Jennifer Tolliver decided at a very early age that she wanted to go to college – in part because her mother had struggled to attain an education. What Jennifer didn’t know at that age was how difficult it would be for her too.
As a teenager growing up in New York City, Jennifer became a chronic runaway, starting at the age of 13 – to escape an abusive father who she says was both physically and mentally dangerous. In high school, she became so desperate that she ran away and created a new identity, lying about her age and background, landing a job as a waitress in a diner where the owners didn’t ask many questions and renting a private room, so she could avoid being on a lease. Her new life, however, wasn’t compatible with high school – and she dropped out in her senior year.
Jennifer, now 35, has overcome many obstacles in her life – including serious car accidents and a serious blood disorder – but , on May 3, 2020, she will graduate from Valencia College with a 4.0 GPA as a member of Valencia’s Seneff Honors College. Her next step – to study psychology at Florida Institute of Technology in Melbourne with plans to become a clinical psychologist – will be easier because Jennifer has been notified that she is one of 50 community college students nationwide to receive a Jack Kent Cooke Undergraduate Transfer Scholarship.
The scholarship provides up to $40,000 per year to help a student complete his or her bachelor’s degree, plus college planning support, personal advising and the chance to connect with a network of other high-achieving Cooke scholars. Additionally, Cooke Scholars are eligible to apply for up to $75,000 of funding toward graduate school.
Other recent Valencia graduates who have been selected as Jack Kent Cooke scholars include: Angel Sanchez, who’s currently in law school at the University of Miami; Charlene Singh, who’s a pre-med major at UCF; Faith Culhane, a pediatric nurse who’s studying political science and medical anthropology at UCF; and Mikhail Elliott, who earned a bachelor’s degree in economics from the University of Tampa and then a master’s degree in economics and public policy from the University of Manchester (England).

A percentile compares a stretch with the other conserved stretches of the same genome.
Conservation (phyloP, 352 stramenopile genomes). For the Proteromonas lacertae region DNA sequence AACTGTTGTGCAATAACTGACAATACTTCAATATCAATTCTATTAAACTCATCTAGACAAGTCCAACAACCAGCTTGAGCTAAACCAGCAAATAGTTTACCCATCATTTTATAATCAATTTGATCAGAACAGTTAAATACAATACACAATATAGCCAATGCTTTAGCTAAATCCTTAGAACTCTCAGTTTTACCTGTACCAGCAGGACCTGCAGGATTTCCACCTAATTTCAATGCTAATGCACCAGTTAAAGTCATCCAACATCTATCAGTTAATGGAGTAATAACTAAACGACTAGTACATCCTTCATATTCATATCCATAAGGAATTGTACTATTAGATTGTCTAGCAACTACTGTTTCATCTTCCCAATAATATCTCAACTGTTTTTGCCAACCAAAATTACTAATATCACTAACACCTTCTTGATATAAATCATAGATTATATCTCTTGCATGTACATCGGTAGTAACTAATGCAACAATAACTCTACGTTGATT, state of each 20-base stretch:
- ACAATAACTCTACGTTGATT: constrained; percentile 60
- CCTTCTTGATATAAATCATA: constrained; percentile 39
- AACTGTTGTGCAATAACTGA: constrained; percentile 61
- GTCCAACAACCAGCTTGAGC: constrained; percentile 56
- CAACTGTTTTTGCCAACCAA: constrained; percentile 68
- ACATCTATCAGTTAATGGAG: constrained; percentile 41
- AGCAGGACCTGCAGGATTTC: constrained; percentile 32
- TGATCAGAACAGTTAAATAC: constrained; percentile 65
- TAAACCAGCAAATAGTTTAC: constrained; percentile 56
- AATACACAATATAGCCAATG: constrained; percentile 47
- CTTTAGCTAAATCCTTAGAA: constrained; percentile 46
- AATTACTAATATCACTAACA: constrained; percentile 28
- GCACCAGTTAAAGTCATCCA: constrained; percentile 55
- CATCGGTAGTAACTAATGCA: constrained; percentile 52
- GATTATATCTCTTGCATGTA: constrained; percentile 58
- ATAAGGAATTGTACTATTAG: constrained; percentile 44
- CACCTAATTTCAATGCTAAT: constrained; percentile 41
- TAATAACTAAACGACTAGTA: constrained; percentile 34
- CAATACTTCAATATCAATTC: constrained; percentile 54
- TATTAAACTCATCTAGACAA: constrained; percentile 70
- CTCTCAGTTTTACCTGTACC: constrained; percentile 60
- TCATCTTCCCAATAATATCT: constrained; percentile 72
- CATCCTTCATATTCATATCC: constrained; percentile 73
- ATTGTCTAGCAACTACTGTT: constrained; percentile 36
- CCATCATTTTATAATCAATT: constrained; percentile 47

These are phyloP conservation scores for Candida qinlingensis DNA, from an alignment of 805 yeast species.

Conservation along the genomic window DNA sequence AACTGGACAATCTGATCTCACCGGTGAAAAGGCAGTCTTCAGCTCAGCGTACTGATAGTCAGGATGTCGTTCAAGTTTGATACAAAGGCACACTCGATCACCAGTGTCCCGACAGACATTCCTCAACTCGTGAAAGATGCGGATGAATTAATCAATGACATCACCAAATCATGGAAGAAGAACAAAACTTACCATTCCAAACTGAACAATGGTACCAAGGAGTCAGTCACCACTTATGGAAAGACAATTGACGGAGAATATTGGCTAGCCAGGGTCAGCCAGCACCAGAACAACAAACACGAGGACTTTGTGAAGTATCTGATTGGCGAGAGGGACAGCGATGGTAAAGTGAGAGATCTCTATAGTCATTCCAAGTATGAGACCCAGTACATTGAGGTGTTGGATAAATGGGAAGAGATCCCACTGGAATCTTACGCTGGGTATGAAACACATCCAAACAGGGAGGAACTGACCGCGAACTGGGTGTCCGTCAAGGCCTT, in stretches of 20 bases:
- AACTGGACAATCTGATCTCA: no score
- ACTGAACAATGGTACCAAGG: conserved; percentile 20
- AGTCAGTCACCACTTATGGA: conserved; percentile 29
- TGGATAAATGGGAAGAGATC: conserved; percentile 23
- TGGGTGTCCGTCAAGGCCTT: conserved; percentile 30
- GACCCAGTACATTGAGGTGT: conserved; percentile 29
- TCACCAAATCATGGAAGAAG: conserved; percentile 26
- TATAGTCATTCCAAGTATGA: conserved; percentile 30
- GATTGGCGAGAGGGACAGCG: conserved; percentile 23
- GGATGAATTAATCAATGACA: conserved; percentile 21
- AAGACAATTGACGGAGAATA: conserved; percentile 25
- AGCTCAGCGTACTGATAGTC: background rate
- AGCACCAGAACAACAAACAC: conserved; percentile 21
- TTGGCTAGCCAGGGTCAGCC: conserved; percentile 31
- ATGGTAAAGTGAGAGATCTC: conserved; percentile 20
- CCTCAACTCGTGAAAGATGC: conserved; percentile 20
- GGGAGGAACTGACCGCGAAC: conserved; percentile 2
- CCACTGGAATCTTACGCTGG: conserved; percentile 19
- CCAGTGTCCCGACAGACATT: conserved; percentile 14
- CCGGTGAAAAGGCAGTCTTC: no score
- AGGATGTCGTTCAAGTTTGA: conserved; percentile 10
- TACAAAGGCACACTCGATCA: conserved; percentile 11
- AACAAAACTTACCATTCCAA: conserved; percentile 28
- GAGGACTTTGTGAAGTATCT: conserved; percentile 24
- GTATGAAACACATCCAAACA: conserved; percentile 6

Jennifer, who also served as president of the Osceola Campus Phi Theta Kappa honor society chapter, also was selected as a 2020 Coca-Cola Academic Team Gold Scholar and will receive a $1,500 scholarship. She was also a finalist for the Valencia College Mary S. Collier Distinguished Graduate Award.
For Jennifer, the awards and accolades are proof that her long and often difficult journey to earn a college degree have been worth the struggle.
That struggle started when she was a teenager and chose to live in the shadows and hide her identity. But Jennifer reclaimed her identity when she turned 18– filing for her birth certificate, a driver’s license and her passport. And, when a friend offered to help her get on her feet in California, she left New York and headed west to build a new life.
For a decade, she lived in southern California, where her grit and hustle paid off. Having taught herself about birds, she landed a job at a bird store, where she eventually became a manager. During the 2008 recession, she moved into the banking field and eventually became a supervisor. Her career path stalled, however, when she became ill with a virus that doctors were never able to identify.
Bedridden for a year, it took Jennifer about two or three years to fully recover. But when she did, Jennifer found herself unemployed and hungry for a new start. After researching two-year colleges around the country, she discovered that Valencia College’s high graduation rates and transfer rates and decided to move to Florida.
She moved to Kissimmee in 2013 and began working small jobs while waiting a year to establish Florida residency. She also began volunteering at Kissimmee Middle School. And there, she grew close with a science teacher – a man she would marry in 2016.
“My husband, from day one, believed in me and told me I had the intelligence and strength to finish college – that it would be a matter of showing up and doing my best,” she says.
She studied for her GED (high school equivalency exam) and, in December 2017, as soon as she passed the exam, she marched into Valencia’s Osceola Campus and asked when she could start.
She didn’t have much money, but the Valencia teams helped her figure out her way.
“I’m surprised at how much the college has risen to meet me and help me achieve my goals,” says Jennifer. “I didn’t think, as a non-traditional student, that I would be afforded opportunities for scholarships, awards and even the chance to study abroad. But Valencia always found a way to surprise me.”
Today, she’s preparing to transfer to Florida Institute of Technology in Melbourne – and, though she’s gifted in STEM fields, she is following her heart.
“Mental and behavioral health is the reason I wanted to go to college,” says Jennifer. “I have never lost that fascination with psychology.”